But on second thought, this mania, bizarre as it seems to be, appears relatively explicable when one considers the fact that there are apparently still a great many Protestants who recoil in horror and revulsion from the the idea of distinctive clerical garb.  It’s one of those things I grew up around so much that I never stopped to reflect just how bizarre it was.  Just what is the objection?

In his magisterial The Elizabethan Puritan Movement, Patrick Collinson offers some hint as to why the vestments proved so polarizing, which puts the Puritan protest in a more sympathetic light (but renders modern objections all the more inexplicable).  

It was not, he said, so much that the non-conformist clergy were themselves unable to stomach the thought of clerical garb, or even of clerical garb that was similar to that the papists had worn.  Many would have preferred to do without it, for a variety of reasons, but would not have gotten up in arms about it on their own account.  For most, their objection was founded on an honest conscientious concern for their more simple-minded parishioners:

“However much they might detest the old ceremonial, men of learning could preserve a measure of detachment toward the more incidental trappings of popish worship, distinguishing between the thing itself and its superstitious use….But for ‘simple gospellers’ (as the London ministers describe them) the symbols themselves were a concrete, visible offence.  Their emotional reaction reminds Dr. T.M. Parker of the attitude of the revolutionary sans-culottes to the knee-breeches of the ancien regime, and even of the artorial principles of the first Socialist Cabinet ministers of 1924.  The comparison is not strained, for Elizabethan protestants regarded the surplice and the square cap as the uniform of an oppressive class.  Unlike the new bishops and many of the preachers, they were witnesses of the Marian burnings, and they were well aware that many hangers-on of these cruel proceedings continued to hold office in the Elizabethan Church, and that it was for them that the English ministry was still saddled with some portions of ‘the pope’s attire.’”   

In other words, for many of the ordinary folks in the pew, it felt as it might have felt to a German in 1950 if all their policemen were going around in Gestapo uniforms and swastikas.  The vestments in themselves have nothing to do with the errors of the Roman church, and certainly nothing to do with the murderous persecution under Mary, but one can certainly understand your average Joe in the pew for honing in on such visible symbols, and having trouble abstracting them from the context he had originally encountered them.  If this was how many parishioners felt, one can begin to understand the conscientious scruples of some of their ministers.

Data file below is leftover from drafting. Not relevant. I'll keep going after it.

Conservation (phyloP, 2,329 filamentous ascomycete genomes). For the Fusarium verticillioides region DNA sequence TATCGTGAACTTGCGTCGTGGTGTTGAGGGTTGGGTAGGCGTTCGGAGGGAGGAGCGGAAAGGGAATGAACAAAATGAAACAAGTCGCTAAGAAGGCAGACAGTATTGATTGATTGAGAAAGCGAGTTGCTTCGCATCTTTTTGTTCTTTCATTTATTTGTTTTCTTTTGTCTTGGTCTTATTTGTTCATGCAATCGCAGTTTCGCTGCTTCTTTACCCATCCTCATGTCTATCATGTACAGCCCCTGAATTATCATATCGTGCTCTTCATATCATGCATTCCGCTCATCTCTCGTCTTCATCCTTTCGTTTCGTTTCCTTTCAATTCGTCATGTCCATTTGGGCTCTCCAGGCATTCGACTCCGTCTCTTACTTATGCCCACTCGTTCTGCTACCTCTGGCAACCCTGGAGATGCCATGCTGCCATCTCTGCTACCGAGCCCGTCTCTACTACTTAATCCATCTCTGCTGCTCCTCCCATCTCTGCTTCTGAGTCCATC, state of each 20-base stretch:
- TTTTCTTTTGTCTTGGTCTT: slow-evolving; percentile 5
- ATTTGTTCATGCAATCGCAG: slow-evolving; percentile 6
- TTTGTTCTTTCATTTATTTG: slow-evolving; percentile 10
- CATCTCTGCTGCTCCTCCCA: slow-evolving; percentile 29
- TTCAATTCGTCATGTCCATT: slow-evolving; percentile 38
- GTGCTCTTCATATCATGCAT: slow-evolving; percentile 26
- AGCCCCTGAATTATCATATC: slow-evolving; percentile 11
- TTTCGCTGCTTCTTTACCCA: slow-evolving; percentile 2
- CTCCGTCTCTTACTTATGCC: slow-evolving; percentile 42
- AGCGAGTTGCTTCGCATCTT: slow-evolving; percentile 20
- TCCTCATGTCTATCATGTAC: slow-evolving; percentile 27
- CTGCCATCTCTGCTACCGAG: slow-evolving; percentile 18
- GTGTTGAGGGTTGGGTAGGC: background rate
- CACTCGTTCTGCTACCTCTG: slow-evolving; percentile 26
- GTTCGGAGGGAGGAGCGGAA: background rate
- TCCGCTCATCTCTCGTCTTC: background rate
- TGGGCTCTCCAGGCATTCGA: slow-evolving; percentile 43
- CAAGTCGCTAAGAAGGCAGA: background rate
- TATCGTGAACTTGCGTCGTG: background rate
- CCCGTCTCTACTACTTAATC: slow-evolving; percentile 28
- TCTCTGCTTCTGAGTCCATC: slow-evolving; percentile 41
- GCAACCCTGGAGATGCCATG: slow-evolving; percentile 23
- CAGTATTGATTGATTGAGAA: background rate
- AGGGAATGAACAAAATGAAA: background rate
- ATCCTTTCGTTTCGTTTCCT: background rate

But of course, this sharpens the question–Why is it that so many Protestants today maintain this phobia for vestments?  The closest thing to a sensible answer I’ve heard seems to be that in the apostolic church such things would not have been worn, but all things would have been done with simplicity.  But this shaky skeleton of an argument (which was boldly asserted by many of the Elizabethan Puritans) invites a host of objections: how do we even know that?  It is entirely an argument from silence.  Even if it were so, on what basis is that normative, any more than the fact that back then, they met in houses rather than church buildings for worship?  And the simplicity that is so often extolled when it comes to ceremonies and such was of course not simply a feature of apostolic worship (if it was that–again, this is mainly an argument from silence), but was clearly a feature of the whole lifestyle of the early Church, in which all things were held to be common and luxury was eschewed.  Until Protestants are ready to return to that kind of simplicity across the board, it’s hard to see what force a call for such simplicity in clerical vestments could have.

It seems to me, then, that the main impetus for the objection today is not all that dissimilar from the phobia that Collinson identifies above.  Then, it was understandable…but now?  How many modern Protestants have had friends burned at the stake by Catholic zealots?  How many have witnessed an oppressive economy of indulgences and works-righteousness?  Indeed, given that vestments have now been honored with hundreds of years of use by fine Protestant clergymen, one can scarcely complain that they carry the inescapable association with “popery.”  What is it with the seemingly unshakeable phobia of all things Catholic that still dominates large sections of American Protestantism at any rate?  Are we fated always to be a religion of reaction?  Can Protestantism ever grow up and stop defining itself in merely negative terms, desperate to prove above all that “We’re not Catholics” (and now, more recently, “We’re not liberals”)?  

Anglicanism gets a bad rap for being a lukewarm middle way, with no positive contribution, but in many ways, it seems better positioned to demonstrate what a positive Protestantism looks like than so many Reformed and evangelical churches, which remain trapped in a perpetual reaction to imaginary foes.